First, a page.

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Feb22

Flooding: Tips and Tricks for Dealing with Flooding in Your Home

We have had a lot of customers coming in the past few weeks with flood damage due to the melting snow or ice dams that are an unfortunate part of living in New England. Most people don’t know where to start when it comes to flooding and it typically is with insurance. Check your homeowners insurance policy to see how they handle flooding or ice dams. Houzz has some great tips as well.

In terms of carpeting, if you have a carpet or rug that has been soaked with water or sewage it’s best to just get rid of it. While not a fun excuse to get new carpeting, it’s better to start fresh than to deal with mold and cleaning costs down the line. If you are doing the removal yourself, wear rubber gloves and be careful not to cut yourself to avoid infection. For slight water damage, remove the carpet if possible, roll it up, and take it outside. Drape it so it will drain, but don’t let the rug dry this way — it might stretch out of shape. Once the water drains, lay the carpet on the ground. Be sure it’s dry before bringing it back inside — residual moisture can breed mildew and mold. Toss the carpet pad and wash the floors. You can give us a call to have the carpet cleaned or rent a steam cleaner.

If the carpet must stay in place, use a wet-dry vac to remove mud and water.

The Smell: Get the water and mud out with a wet-dry vacuum or broom. Spray all surfaces with lukewarm water, starting with the floor and working up. Scrub the surfaces with hot water and a heavy-duty cleaner, then rinse using a brush moistened with a solution of two tablespoons of chlorine bleach per gallon of water. Repeat scrubbing and rinsing until the odor is gone. If it’s humid in the flooded space, do not open windows. Instead, run a dehumidifier, air conditioning, or fans to dry things out. It’s important to follow these steps if you have any hope of keeping the existing carpeting.

Disinfecting Duties: If there is sewage in the water (or you just want to take precautions), clean with a solution of one part chlorine bleach to nine parts water. Use rock salt (one cup per gallon of water) on plaster and painted drywall, but not on concrete floors, which the salt will damage.

Walls and floors: You may need to remove baseboards to ventilate wall cavities. Unless moisture there is allowed to dry, odors will linger. After you have removed the baseboards, drill holes a few inches above the floor between the studs to drain water. Any insulation might have to be removed, dried and replaced—it’s useless when wet, can breed mold and mildew, and stink.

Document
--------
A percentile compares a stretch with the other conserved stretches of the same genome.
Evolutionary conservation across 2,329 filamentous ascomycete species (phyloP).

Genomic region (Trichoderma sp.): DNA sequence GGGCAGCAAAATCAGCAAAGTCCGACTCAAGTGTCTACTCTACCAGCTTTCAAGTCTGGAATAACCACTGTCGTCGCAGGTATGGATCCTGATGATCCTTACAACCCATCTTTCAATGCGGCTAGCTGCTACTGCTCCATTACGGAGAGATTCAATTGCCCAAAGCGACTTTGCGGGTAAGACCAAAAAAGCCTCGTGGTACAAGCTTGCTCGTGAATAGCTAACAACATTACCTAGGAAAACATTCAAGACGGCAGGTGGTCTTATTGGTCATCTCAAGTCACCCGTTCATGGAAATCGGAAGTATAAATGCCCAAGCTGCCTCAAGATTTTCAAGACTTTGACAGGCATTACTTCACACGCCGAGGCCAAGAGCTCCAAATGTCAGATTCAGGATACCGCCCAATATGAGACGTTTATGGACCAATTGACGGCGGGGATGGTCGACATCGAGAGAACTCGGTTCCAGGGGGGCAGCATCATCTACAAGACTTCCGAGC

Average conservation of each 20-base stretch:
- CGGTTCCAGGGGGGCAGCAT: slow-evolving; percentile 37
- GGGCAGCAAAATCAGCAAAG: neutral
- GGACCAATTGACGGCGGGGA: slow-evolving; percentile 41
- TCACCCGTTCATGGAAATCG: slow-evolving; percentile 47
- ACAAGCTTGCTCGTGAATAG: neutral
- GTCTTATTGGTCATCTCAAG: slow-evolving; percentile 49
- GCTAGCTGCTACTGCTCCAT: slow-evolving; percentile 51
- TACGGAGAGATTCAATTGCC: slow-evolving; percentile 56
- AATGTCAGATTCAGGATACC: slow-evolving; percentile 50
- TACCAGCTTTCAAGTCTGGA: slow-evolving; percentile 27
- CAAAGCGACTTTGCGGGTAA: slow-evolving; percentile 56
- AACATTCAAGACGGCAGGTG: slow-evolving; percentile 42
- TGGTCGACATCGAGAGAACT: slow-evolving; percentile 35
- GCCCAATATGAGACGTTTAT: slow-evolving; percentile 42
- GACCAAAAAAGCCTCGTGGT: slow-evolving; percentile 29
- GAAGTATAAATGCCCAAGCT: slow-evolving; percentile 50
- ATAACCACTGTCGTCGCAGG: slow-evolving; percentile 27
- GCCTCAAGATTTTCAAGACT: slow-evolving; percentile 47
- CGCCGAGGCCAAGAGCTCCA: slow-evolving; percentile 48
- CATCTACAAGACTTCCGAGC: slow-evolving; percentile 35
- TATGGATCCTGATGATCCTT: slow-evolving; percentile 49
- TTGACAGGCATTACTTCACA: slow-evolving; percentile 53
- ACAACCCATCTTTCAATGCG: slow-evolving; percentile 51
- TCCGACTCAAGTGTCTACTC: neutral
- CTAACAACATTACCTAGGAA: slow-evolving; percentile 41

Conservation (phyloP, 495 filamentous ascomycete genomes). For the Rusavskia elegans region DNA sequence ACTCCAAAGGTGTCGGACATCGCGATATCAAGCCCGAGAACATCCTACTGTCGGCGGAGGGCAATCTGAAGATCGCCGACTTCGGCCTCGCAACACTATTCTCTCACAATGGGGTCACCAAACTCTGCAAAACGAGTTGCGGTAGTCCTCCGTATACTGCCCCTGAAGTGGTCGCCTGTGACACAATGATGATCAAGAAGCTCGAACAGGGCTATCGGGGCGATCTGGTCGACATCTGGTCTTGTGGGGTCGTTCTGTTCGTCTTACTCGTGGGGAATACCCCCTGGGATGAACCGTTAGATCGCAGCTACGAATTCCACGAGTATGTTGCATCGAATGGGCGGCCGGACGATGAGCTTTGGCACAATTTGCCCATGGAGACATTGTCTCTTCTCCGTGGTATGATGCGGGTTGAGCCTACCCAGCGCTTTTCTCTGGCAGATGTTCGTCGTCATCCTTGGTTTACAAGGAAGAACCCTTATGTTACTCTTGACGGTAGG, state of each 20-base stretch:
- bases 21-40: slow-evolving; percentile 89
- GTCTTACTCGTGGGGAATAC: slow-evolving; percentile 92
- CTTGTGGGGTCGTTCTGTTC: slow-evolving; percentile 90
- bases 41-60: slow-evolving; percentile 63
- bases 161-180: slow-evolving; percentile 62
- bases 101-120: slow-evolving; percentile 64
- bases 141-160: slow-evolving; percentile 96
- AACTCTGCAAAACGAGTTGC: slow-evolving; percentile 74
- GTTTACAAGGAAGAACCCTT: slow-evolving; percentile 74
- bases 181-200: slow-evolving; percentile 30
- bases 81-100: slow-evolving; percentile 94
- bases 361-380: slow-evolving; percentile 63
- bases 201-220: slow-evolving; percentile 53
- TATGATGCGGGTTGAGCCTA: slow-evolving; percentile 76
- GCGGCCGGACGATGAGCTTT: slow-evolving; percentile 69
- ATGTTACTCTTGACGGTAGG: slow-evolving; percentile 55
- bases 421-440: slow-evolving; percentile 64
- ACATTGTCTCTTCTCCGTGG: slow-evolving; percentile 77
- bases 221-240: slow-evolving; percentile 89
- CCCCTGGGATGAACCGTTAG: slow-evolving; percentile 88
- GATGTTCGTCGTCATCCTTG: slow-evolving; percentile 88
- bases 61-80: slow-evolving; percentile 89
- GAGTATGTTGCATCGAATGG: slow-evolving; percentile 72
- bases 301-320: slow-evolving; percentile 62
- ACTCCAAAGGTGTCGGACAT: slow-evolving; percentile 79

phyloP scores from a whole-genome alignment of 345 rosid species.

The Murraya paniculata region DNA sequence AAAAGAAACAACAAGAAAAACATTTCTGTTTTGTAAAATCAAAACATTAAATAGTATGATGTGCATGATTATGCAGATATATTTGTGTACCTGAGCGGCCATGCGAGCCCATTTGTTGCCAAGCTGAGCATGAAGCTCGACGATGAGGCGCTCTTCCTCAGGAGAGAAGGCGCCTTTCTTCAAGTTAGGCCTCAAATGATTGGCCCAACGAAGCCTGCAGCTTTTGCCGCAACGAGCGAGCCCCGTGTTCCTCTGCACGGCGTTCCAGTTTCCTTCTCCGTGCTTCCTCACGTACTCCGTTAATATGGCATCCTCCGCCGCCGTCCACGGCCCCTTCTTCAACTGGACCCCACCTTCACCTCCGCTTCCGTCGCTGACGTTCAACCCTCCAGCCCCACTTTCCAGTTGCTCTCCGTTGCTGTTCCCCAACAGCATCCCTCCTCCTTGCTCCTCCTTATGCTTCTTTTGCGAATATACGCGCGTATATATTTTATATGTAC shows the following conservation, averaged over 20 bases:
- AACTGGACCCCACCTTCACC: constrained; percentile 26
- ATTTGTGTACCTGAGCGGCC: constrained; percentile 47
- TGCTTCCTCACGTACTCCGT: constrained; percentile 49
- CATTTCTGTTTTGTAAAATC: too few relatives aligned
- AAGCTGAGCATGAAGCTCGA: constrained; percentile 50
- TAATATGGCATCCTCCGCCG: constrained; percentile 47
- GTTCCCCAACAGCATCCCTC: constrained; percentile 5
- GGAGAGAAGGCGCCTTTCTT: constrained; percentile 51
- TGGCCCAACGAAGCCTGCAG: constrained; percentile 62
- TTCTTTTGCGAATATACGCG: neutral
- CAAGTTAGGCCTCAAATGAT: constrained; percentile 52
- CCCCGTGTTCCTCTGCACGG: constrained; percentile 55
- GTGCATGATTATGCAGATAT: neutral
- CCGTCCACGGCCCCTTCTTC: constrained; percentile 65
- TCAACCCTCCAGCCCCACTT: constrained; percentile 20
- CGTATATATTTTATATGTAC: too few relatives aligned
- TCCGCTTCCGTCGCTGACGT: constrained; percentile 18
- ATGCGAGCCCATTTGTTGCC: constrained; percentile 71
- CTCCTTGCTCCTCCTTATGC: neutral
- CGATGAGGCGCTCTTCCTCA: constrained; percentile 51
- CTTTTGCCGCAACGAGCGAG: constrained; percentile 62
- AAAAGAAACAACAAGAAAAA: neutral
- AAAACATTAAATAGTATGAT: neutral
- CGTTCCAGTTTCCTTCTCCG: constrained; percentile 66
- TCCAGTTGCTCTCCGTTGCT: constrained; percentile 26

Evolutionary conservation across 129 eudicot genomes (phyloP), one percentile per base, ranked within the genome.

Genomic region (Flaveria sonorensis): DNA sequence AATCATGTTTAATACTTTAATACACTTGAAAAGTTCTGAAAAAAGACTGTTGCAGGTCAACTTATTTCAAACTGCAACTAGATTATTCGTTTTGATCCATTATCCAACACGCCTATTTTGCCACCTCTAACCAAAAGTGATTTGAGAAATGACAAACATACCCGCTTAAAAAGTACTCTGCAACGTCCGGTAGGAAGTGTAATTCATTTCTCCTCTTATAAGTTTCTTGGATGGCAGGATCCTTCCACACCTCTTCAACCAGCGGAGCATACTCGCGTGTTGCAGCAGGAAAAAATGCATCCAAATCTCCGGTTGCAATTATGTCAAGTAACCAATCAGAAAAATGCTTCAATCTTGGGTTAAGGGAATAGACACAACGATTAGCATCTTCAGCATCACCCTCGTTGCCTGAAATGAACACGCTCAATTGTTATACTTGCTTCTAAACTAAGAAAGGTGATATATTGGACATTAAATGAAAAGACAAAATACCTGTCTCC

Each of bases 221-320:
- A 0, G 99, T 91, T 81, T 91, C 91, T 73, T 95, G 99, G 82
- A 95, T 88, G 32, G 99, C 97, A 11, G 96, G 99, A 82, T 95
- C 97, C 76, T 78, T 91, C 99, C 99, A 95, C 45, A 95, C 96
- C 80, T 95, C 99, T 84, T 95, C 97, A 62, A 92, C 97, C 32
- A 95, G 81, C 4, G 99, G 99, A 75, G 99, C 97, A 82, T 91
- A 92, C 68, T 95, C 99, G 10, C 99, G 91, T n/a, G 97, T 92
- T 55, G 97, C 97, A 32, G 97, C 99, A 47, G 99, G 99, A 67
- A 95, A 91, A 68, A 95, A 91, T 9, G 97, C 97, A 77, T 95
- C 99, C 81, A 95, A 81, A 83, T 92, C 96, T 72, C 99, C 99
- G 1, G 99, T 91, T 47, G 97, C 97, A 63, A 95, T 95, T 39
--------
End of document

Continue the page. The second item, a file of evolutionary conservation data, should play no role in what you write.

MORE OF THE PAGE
Plastered walls and washable vinyl wallpaper can be cleaned. Allow plaster to dry thoroughly before washing. Use a mild soap and water to clean painted walls. If you have to repaint, wait a couple of months for the walls to dry completely, or new paint will blister.

Clean woodwork with a stiff brush and non-sudsing detergent while still wet. Wood floors will buckle, so leave them alone to dry. Open doors and windows on non-humid days and maintain an indoor temperature of about 55 degrees, or the wood will warp or shrink.

Inspect the furnace:  Heating systems exposed to flooding should be checked by a pro. The chimney and smoke box could be clogged with dirt, and the furnace could explode.

Check where the chimney meets the foundation, to ensure mortar hasn’t washed away.

Preserving papers and photos: Drain water by placing upright in a box, separated by wax paper. Stand books up on their spines. Place papers in plastic bags and store in the freezer until you are ready to deal with them. If photos are stuck together, don’t pull apart. Wet them again, then try separating, so emulsion isn’t damaged. Clean photos carefully in a photo tray, and place between clean blotters to absorb the water, changing blotters frequently. To dry, hang on a clothesline or run a fan nearby.

Dealing with flooding is not fun. We are happy to help work within your insurance budget restrictions and provide the best options for your wallet and your home.

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